[Troy] sent us a link to his wearable Game Boy costume. It’s exactly what you think it is: an old-school brick Game Boy that [Troy] wore around to a few parties last weekend. This one has a twist, though. There’s a laptop in there, making this Game Boy playable.

The build started off as a large cardboard box [Troy] covered with a scaled-up image of everyone’s favorite use of AA batteries. The D-pad and buttons were printed out at a local hackerspace, secured to a piece of plywood, and connected to an Arduino Due. The screen, in all its green and black glory, was taken from an old netbook. It was a widescreen display, but with a bezel around the display the only way to tell it’s not original is from the backlight.

Loaded up with Pokemon Blue, the large-scale Game Boy works like it should, enthralling guests at wherever [Troy] ended up last Friday. It also looks like a rather quick build, and something we could easily put together when we remember it next October 30th.

[Troy] wasn’t the only person with this idea. A few hours before he sent in a link to his wearable Game Boy costume, [Shawn] sent in his completely unrelated but extremely similar project. It’s a wearable brick Game Boy, a bit bigger, playing Tetris instead of Pokemon.

[Shawn]‘s build uses a cardboard box overlaid with a printout of a scaled-up Game Boy. Again, a laptop serves as the emulator and screen, input is handled by a ‘duino clone, and the buttons are slightly similar, but made out of cardboard.

Both are brilliant builds, adding a huge Game Boy to next year’s list of possible Halloween costume ideas. Videos of both below.

Filed under: Arduino Hacks, Holiday Hacks, nintendo gameboy hacks

Laser Projected Christmas Lights


It’s August, and of course that means that it’s time for retail stores to put up their Christmas decorations! But seriously, if you’re going to do better than the neighbors you need to start now. [Joey] already has his early start on the decorations, with a house-sized light show using LED strips and a laser projector that he built last Christmas.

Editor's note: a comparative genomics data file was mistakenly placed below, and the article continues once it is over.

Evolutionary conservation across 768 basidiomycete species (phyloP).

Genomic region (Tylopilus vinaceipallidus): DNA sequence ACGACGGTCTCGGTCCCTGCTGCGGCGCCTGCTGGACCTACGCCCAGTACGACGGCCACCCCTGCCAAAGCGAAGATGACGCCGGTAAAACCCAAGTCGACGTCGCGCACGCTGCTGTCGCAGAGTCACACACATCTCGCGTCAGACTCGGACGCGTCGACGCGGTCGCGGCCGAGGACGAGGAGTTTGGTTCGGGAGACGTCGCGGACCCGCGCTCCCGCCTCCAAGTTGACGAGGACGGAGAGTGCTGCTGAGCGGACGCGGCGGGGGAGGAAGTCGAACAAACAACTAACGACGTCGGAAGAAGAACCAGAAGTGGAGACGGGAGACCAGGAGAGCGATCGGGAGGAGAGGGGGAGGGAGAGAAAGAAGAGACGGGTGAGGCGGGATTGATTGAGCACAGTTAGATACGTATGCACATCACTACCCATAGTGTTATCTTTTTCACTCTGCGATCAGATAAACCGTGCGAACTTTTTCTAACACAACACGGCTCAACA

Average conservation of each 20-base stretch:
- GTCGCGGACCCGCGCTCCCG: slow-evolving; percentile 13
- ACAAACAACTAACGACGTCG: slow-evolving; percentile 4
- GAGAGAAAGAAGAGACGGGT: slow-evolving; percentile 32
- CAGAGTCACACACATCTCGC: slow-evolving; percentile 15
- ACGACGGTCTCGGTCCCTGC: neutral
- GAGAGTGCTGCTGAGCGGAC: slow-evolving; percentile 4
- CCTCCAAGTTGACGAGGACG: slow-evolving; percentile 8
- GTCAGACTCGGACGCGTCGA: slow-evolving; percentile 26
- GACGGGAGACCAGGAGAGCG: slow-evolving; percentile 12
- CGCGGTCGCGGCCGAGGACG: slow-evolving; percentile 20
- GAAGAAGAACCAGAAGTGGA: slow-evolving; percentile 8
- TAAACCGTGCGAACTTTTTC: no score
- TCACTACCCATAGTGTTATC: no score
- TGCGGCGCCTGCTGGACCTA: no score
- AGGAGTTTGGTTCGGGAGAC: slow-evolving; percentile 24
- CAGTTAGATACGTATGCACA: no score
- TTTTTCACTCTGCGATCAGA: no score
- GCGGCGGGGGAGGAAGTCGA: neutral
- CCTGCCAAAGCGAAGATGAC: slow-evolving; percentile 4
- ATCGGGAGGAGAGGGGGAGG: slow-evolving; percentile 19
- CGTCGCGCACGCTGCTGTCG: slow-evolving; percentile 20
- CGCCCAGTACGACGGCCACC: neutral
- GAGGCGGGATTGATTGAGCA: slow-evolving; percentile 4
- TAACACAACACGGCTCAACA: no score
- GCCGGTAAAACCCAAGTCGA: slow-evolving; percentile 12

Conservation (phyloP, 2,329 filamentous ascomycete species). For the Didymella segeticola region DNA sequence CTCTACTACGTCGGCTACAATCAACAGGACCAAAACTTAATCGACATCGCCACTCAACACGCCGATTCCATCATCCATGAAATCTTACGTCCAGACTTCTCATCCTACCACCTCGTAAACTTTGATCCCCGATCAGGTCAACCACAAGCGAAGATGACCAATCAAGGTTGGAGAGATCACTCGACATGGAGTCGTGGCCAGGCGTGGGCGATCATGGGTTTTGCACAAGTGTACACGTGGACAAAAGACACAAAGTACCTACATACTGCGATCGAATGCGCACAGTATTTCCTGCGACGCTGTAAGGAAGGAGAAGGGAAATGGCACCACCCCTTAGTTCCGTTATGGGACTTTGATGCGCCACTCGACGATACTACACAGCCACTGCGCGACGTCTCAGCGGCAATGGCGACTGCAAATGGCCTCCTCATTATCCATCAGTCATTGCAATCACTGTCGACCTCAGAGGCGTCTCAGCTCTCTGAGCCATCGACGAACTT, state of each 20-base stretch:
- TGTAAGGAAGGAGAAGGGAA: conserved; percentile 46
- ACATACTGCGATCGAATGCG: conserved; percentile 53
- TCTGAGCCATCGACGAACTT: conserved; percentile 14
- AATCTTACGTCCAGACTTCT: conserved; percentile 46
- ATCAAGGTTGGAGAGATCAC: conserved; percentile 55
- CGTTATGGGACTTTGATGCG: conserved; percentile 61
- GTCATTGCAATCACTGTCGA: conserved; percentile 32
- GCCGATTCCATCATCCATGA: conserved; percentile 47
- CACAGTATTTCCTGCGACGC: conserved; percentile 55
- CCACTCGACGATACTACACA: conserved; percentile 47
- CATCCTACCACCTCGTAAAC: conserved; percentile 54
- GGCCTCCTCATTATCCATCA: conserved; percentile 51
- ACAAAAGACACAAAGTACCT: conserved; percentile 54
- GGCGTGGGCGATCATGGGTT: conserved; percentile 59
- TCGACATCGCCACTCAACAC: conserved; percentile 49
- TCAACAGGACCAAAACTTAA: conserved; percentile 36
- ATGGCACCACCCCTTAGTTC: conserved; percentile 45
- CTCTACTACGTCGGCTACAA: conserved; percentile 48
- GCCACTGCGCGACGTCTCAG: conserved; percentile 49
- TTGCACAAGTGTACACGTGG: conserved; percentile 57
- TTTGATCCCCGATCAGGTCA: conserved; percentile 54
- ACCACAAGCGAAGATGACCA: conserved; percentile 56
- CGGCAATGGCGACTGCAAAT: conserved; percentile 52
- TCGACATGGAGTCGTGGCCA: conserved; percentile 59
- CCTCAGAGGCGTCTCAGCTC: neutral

What started off as a thought that it would be nice to hang a wreath over the garage soon turned into a laser projector that shows holiday-themed animations on the front of the house. The project also includes a few RGB LED strips which can match the colors displayed by the projector. The LEDs are powered from a custom-built supply that is controlled by a laptop, and the program that runs on the computer averages the colors from the video signal going to the projector which lights up the LED strips to match the projected image. This creates an interesting effect similar to some projects that feature home theater ambient lighting.

The only major problem [Joey] came across was having to account for the lasers’ motion in the projected patterns, which was causing the computer to read false values. This and a few other laser-related quirks were taken care of with a bit of programming to make sure the system was functioning properly. After that it was a simple matter of attaching the projector to the roof and zip-tying the LED strips to the eaves of the house.

The projector is weatherproof, has survived one harsh winter already, and can be up and running for any holiday. With Halloween right around the corner, this could be a great way to spice up some trick-or-treating. Check out the video after the break to see this setup in action.

Filed under: Holiday Hacks

Infrared Controlled Remote Firework Igniter

With Independence Day just around the corner, American hackers are likely to find themselves blowing things up in the name of Independence. It’s all great fun but it can also be dangerous. The standard ignition method of “use a lighter and run away really fast” is not exactly safe. Instead of lighting your fireworks the old-fashioned way, why not follow [Facelesstech's] example and build your own infrared controlled remote igniter?

The first step was to decide how to actually ignite the firework fuse. [Facelesstech] had seen others use a car cigarette lighter for this purpose and he decided to follow in their footsteps. He started by removing the cigarette lighter from his own car and pulling it apart. Only one component was needed for this hack. The main heating element is a small disk with a “stem” on the end. If you apply 12V to the stem and attach the outer edge of the disk to ground, the igniter will quickly become hot.

[Facelesstech] originally thought he could just solder some wires to the device. However, the heating element gets so hot that the solder just melts every time it’s turned on. He then got creative and drilled a hole in a small block of wood that fits the heating element. The element is bolted into the wood and the bolt is used as a conductor for the electrical power.

The heating element is powered via a 12V relay. The relay is controlled by an Arduino Nano. The Nano allows two modes of operation. With the first mode, you simply press a button and the Nano will start a five second timer. The idea is to give you enough time to run to a safe distance before the firework is ignited. This isn’t much different from the old-fashioned method, but it does give you a slightly extended fuse. The second mode is where the project really shines. The Nano is also hooked up to an infrared receiver. This allows [Facelesstech] to press a button on an old television infrared remote control to active the igniter. This is a clever solution because it allows you to get to a safe distance without having to run a long wire. It’s also simple and inexpensive. Be sure to watch the video test of the system below.

[Thanks Dale]

Filed under: Arduino Hacks, Holiday Hacks